“Making of a President” is available on DVD and at Amazon.com and iTunes. Watch the episode and share your comments below.

Comments

  1. I have to admit I thought Leslie’s grey/white hair was very sexually attractive!

  2. Vance Blankenbaker says:

    By the way, this was also the episode that introduced us to Phyllis, Bobby’s administrative assistant– I mean, um, secretary??!! My how the times have changed!

    I’d consider this another small but notable event in its own right. The episode’s explanation was that Connie was “out sick” and Phyllis was filling in, but I get the distinct impression by the way the camera lingered on her that the writers already knew this was more than just a temp job.

    I’m glad it was. I always looked for Phyllis in every episode throughout the series, though I could not have known that would be the case at the start. Given how small this part was, it makes little sense to me why she would have such a disproportionate impact on the show. Truly Phyllis is a reminder of how a (minor) character’s screen time has little correlation compared to that character’s psychological weight and value to a series.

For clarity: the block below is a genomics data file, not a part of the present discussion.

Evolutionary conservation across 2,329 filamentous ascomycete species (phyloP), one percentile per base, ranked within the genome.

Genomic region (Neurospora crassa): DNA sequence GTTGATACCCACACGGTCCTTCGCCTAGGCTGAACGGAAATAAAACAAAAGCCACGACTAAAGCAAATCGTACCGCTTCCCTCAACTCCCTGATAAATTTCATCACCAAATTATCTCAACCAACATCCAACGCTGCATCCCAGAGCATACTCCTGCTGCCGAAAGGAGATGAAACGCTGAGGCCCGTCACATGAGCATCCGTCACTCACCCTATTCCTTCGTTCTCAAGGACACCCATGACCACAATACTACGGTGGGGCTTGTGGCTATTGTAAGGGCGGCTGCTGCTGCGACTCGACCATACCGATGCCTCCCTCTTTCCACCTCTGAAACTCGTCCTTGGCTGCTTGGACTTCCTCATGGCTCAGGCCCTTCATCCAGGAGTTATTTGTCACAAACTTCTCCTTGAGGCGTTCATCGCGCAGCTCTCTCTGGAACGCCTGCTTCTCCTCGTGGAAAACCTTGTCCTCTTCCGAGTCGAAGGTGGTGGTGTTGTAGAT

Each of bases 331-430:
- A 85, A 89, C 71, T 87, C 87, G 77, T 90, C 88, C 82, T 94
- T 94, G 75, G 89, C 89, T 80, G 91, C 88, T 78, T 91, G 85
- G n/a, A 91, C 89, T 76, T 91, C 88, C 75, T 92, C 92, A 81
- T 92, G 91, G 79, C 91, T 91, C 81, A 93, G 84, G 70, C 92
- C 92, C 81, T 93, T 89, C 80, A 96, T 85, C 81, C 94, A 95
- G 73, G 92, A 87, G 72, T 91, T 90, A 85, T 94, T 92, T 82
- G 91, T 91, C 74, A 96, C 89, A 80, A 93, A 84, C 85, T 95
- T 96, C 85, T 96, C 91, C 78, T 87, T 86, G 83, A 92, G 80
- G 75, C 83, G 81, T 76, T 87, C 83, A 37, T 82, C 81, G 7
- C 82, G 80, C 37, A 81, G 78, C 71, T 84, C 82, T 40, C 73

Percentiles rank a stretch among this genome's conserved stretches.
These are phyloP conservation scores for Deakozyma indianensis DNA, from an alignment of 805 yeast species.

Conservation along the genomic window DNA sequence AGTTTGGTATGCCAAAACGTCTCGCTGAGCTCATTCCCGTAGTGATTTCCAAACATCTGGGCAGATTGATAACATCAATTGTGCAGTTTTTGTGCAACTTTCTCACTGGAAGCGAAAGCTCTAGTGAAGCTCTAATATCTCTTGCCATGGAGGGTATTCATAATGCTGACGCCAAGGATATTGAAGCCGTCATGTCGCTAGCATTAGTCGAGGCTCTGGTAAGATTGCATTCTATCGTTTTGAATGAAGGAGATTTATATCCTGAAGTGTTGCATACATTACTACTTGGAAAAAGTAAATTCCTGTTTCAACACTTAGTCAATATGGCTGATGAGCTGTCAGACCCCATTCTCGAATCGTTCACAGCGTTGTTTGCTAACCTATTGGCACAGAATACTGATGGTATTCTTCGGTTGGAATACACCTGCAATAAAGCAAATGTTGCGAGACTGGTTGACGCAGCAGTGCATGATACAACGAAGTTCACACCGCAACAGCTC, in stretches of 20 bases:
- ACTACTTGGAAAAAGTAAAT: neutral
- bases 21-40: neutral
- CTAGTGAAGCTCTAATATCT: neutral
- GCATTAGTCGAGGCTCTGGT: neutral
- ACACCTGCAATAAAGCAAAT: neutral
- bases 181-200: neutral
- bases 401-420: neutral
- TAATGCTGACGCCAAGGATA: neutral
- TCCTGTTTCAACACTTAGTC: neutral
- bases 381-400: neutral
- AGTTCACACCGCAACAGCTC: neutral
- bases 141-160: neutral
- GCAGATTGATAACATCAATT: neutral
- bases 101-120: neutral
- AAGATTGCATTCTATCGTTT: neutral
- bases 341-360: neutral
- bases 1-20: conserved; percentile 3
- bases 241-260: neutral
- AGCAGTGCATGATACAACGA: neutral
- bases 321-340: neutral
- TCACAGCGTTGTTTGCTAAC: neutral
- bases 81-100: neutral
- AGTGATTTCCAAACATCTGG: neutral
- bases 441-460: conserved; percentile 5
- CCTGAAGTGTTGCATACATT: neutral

3. Vance Blankenbaker says:

    Another first, I believe! Afton sings for the first time in this episode (after “auditioning” for J.R. in his office). . . Her musical performance was a recurrent diversion over many seasons of Dallas.

  4. I commented on the Japanese food scene, but forgot to say I really liked it. lol. When I said her storyline deflated, I meant more like it fizzled out. As you said, the Ewing men didn’t know what to make of her, and I think after a while, the writers didn’t either. She was too hot to handle and I could easily see her booting Sue Ellen right to the curb as a main female protagonist to J.R. (Sorry, Sue Ellen! lol) But she was just another flash in J.R’s pan.